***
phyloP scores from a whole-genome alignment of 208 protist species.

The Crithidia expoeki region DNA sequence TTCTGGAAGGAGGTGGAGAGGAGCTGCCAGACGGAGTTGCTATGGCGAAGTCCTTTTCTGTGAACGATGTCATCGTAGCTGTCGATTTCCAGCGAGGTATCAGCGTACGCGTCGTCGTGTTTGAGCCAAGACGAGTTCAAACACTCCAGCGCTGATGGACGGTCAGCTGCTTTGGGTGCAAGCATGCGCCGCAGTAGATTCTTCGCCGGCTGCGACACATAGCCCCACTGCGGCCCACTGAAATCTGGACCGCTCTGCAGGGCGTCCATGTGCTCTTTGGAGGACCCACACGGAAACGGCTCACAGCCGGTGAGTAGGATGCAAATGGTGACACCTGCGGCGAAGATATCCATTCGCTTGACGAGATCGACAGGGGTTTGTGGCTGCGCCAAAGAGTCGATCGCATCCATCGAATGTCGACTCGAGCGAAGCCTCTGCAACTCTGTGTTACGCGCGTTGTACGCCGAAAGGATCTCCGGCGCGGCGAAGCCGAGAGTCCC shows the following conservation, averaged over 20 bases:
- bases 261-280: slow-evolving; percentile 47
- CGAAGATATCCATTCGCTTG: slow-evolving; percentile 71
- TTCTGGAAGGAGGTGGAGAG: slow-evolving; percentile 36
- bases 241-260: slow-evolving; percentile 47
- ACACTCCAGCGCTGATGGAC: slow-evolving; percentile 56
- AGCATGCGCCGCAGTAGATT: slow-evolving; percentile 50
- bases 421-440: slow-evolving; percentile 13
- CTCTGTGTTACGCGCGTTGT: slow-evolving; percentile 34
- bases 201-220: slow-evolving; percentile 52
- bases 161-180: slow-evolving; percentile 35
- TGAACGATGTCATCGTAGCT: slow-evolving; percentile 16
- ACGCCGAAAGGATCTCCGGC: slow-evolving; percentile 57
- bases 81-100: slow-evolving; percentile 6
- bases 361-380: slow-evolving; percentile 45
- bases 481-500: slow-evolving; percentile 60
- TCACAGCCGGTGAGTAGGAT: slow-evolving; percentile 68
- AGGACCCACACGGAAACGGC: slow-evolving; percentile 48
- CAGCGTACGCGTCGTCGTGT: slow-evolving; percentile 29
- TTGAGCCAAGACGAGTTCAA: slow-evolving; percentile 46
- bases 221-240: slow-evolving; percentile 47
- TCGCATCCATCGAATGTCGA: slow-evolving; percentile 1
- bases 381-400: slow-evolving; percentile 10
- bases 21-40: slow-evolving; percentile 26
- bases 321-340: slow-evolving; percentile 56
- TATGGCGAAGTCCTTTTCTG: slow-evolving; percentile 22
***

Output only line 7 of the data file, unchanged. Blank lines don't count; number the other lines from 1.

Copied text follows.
- ACACTCCAGCGCTGATGGAC: slow-evolving; percentile 56